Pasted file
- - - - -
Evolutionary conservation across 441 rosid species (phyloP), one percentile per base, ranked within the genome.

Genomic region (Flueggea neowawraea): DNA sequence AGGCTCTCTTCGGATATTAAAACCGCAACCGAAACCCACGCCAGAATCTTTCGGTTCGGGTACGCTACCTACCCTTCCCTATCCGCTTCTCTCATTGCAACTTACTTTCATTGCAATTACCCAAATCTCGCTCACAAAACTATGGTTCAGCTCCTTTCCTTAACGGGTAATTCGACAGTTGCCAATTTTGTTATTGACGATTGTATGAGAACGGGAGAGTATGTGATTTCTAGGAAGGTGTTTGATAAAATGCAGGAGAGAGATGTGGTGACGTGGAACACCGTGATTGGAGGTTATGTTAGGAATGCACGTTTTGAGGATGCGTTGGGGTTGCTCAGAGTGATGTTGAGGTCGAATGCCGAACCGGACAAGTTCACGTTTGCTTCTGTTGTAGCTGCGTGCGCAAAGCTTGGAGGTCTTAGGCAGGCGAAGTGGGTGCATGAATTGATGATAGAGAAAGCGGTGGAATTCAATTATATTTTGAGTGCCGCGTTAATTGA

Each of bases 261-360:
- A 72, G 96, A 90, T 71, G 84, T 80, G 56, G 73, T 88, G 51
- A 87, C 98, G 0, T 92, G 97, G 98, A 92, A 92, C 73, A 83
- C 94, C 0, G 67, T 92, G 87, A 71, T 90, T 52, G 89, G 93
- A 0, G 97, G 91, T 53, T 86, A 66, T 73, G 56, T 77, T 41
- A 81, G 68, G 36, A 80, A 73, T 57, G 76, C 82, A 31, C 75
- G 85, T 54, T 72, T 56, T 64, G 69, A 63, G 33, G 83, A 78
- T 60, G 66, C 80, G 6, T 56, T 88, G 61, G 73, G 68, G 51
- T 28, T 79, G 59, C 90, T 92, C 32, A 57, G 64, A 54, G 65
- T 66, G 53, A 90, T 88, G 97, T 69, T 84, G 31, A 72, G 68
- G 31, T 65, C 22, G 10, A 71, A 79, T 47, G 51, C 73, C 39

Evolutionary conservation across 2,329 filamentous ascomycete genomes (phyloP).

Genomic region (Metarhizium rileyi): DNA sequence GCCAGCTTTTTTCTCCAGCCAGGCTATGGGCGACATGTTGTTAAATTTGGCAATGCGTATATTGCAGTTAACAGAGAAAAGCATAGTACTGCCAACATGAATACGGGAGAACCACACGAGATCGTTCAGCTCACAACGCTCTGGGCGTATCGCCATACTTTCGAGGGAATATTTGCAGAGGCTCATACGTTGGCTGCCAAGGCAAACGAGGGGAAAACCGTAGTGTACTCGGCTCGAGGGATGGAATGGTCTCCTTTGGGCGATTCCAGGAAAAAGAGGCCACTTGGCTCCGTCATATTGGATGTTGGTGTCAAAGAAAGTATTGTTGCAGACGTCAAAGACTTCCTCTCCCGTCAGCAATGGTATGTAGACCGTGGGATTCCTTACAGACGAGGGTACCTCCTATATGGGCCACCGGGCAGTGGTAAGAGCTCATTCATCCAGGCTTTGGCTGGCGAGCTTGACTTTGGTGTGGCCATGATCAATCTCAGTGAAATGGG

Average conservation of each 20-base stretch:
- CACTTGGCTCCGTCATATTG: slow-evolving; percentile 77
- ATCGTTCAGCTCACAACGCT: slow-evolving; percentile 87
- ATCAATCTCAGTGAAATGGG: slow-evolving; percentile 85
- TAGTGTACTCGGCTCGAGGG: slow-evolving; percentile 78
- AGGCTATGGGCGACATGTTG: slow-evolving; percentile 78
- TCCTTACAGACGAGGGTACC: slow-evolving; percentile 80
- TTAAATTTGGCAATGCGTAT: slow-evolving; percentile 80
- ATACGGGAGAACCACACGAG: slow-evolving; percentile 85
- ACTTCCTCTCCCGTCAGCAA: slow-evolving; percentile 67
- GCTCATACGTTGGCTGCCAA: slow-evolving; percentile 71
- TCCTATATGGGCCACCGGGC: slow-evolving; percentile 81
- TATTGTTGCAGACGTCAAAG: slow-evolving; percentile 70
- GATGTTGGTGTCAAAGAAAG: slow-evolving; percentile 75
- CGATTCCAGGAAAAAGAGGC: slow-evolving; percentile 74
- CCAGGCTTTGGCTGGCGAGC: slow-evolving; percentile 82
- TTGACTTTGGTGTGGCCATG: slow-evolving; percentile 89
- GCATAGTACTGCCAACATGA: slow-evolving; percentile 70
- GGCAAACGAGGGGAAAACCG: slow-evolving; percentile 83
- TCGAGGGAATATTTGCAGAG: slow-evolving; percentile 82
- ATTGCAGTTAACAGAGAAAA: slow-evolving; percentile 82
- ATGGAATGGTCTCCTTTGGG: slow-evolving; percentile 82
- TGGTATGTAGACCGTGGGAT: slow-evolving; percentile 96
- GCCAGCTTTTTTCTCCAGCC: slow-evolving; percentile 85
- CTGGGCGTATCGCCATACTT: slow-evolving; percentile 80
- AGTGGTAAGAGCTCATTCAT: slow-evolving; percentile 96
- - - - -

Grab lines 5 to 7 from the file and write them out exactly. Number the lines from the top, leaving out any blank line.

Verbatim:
- A 87, C 98, G 0, T 92, G 97, G 98, A 92, A 92, C 73, A 83
- C 94, C 0, G 67, T 92, G 87, A 71, T 90, T 52, G 89, G 93
- A 0, G 97, G 91, T 53, T 86, A 66, T 73, G 56, T 77, T 41